Methods: We used a transformative explanatory sequential mixed method design in three phases. Quantitative data were first collected through a community survey among African refugees (N =130). Bi-variate analyses were then, conducted to explore the relationship between the financial domain variables. In the second phase, qualitative data were collected via two focus group discussions (FGD) with a sample of community survey participants (N=11) and local service providers (N =12). Both FGDs were audio recorded and transcribed verbatim. Qualitative data analysis followed the Rapid and Rigorous Qualitative Data Analysis process that generated five overarching themes. In the third phase, both the qualitative and quantitative data were converged to validate the moderating effect of financial literacy—a community driven solution generated by FGDs. A moderation analysis using PROCESS Macro was conducted to test the moderation effect of financial literacy on the relationship between financial stress and financial self-efficacy.
Results: Findings expanded our understanding of the multifaceted phenomenon of financial well-being in the African refugee context. Refugees with higher levels of financial literacy reported higher levels of financial self-efficacy (M = 8.77) compared to respondents with lower levels of financial literacy (M = 7.61). By contrast, refugees with higher levels of financial literacy reported lower levels of financial stress (M = 6.40) compared to respondents with lower levels of financial literacy (M = 7.81). Financial stress was negatively correlated with financial self-efficacy (r = -.40, p < .001) and financial literacy (r = -.38, p < .001). We found a significant moderating effect of financial literacy on the relationship between financial self-efficacy and financial stress (β = -.37, p < .05). Financial self-efficacy, financial literacy, and the interaction effect accounted for 54% of the variance on financial stress (R2 = .54, F = 15.16, p < .001). Findings revealed that culturally responsive financial literacy is an urgent need among the African refugee population.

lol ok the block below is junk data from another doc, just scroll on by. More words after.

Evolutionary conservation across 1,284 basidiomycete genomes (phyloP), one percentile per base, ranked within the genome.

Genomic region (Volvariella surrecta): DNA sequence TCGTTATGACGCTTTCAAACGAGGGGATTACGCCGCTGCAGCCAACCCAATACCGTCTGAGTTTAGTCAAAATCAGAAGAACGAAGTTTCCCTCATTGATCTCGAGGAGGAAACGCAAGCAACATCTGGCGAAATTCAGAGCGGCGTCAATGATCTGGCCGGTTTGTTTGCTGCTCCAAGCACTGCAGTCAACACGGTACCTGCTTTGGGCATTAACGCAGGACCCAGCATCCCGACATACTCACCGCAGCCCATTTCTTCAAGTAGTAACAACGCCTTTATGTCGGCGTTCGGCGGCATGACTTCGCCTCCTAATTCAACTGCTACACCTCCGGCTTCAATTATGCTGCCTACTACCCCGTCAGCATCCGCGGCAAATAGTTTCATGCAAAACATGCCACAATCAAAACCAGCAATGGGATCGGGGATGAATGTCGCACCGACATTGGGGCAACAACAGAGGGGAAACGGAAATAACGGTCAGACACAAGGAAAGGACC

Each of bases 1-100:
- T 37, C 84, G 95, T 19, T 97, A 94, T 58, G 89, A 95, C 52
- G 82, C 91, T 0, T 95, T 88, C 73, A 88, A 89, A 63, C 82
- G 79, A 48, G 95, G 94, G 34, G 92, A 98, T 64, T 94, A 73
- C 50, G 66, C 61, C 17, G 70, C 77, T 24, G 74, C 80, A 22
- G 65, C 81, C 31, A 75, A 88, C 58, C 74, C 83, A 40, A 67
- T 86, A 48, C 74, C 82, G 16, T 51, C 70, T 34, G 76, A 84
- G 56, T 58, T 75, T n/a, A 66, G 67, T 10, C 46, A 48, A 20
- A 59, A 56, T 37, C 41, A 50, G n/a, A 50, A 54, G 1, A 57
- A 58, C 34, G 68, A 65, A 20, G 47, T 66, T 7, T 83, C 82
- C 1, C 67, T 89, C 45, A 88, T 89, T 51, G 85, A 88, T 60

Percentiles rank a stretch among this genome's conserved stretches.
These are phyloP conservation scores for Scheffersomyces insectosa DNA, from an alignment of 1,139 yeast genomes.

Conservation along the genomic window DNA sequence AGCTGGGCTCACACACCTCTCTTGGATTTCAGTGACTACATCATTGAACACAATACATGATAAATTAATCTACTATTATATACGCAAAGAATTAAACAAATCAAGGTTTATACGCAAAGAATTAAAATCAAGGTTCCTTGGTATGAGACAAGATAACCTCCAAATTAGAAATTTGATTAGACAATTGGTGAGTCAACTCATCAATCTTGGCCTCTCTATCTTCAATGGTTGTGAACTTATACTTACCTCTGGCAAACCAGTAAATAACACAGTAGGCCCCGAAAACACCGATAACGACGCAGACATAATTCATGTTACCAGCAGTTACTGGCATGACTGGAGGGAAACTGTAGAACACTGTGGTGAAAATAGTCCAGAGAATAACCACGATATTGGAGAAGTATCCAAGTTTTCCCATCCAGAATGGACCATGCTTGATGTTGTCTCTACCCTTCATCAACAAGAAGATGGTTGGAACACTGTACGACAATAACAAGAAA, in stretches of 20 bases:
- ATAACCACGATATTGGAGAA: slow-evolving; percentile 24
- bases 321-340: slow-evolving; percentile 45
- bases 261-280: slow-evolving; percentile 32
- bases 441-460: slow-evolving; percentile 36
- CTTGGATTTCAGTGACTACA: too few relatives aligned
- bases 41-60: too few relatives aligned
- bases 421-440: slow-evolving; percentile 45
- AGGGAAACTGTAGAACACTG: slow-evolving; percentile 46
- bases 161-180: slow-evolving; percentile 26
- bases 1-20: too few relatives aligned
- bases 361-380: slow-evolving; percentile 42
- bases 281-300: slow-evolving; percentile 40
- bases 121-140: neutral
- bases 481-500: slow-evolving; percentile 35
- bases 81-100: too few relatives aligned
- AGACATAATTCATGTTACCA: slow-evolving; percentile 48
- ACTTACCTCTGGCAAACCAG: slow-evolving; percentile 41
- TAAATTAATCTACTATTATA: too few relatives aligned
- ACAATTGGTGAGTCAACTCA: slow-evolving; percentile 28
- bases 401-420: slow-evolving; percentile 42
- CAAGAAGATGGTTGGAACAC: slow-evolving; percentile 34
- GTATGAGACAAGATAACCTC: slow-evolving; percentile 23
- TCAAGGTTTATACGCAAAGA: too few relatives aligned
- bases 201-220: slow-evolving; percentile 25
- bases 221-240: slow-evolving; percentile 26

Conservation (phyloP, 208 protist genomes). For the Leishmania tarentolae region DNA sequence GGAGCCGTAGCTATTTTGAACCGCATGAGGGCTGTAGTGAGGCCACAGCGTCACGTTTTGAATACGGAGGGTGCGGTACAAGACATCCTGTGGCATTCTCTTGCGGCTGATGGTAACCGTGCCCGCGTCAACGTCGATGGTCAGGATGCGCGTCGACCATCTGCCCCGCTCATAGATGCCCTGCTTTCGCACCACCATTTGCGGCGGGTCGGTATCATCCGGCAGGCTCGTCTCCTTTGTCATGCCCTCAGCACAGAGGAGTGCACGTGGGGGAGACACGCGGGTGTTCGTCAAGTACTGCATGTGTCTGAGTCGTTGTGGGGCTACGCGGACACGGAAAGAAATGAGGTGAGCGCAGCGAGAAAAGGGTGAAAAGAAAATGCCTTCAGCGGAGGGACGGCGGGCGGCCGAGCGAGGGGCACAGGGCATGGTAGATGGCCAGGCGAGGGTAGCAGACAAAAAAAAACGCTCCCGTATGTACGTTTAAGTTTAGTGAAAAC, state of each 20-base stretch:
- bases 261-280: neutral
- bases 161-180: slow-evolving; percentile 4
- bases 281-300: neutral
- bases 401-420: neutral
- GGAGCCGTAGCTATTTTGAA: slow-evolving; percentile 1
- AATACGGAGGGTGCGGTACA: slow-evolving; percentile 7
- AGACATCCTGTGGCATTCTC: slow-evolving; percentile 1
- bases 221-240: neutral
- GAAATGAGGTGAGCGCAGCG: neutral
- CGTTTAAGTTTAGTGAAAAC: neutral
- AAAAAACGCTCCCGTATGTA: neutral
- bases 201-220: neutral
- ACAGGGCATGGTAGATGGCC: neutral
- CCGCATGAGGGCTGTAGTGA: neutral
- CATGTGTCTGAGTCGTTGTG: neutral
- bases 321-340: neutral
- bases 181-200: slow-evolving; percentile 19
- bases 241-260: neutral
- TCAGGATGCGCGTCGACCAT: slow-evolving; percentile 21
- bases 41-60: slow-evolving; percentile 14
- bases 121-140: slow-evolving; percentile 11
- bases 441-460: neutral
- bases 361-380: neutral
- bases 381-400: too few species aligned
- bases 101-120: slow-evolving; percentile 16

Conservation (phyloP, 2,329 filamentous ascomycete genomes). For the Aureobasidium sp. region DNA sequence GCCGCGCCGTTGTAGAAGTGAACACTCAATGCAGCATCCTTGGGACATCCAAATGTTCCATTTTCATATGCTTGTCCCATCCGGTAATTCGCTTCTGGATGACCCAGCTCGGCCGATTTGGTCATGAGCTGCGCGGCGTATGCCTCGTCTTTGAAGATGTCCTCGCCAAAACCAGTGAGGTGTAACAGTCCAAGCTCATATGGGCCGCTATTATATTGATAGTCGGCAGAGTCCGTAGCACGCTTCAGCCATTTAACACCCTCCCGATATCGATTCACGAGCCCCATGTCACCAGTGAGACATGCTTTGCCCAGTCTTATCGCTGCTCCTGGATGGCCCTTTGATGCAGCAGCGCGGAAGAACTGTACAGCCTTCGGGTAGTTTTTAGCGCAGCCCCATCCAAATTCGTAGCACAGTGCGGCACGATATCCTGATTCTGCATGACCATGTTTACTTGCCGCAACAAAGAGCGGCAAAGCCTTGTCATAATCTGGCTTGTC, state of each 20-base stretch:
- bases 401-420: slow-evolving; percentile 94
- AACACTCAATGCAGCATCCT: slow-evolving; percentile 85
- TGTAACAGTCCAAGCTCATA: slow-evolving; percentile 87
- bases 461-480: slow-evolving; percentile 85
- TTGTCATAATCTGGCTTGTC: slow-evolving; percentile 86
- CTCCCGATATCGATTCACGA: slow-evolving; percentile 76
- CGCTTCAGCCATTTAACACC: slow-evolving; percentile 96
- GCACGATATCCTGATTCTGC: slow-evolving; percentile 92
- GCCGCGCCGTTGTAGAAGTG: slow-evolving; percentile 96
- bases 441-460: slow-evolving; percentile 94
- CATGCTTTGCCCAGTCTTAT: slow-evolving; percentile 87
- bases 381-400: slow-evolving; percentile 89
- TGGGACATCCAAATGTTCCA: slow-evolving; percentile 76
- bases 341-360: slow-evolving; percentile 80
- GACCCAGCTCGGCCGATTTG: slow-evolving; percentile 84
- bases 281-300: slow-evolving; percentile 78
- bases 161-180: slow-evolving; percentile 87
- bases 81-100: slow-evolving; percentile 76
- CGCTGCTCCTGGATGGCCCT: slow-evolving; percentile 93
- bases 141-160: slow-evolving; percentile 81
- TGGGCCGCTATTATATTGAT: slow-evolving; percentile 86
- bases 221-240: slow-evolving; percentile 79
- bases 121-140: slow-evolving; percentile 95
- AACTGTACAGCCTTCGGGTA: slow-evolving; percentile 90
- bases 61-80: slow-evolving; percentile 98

Implications: Building financial capability among refugees so they understand the financial and social systems of host societies will help them successfully manage personal finances and become active participants in economic systems. Given the increasingly complex financial inequities, development of culturally responsive financial literacy programs geared towards building financial capability of refugee households to maximize well-being, is therefore crucial. Findings of our study provide insights into how policy and practices can be inclusive of these new and valuable members of U.S. society.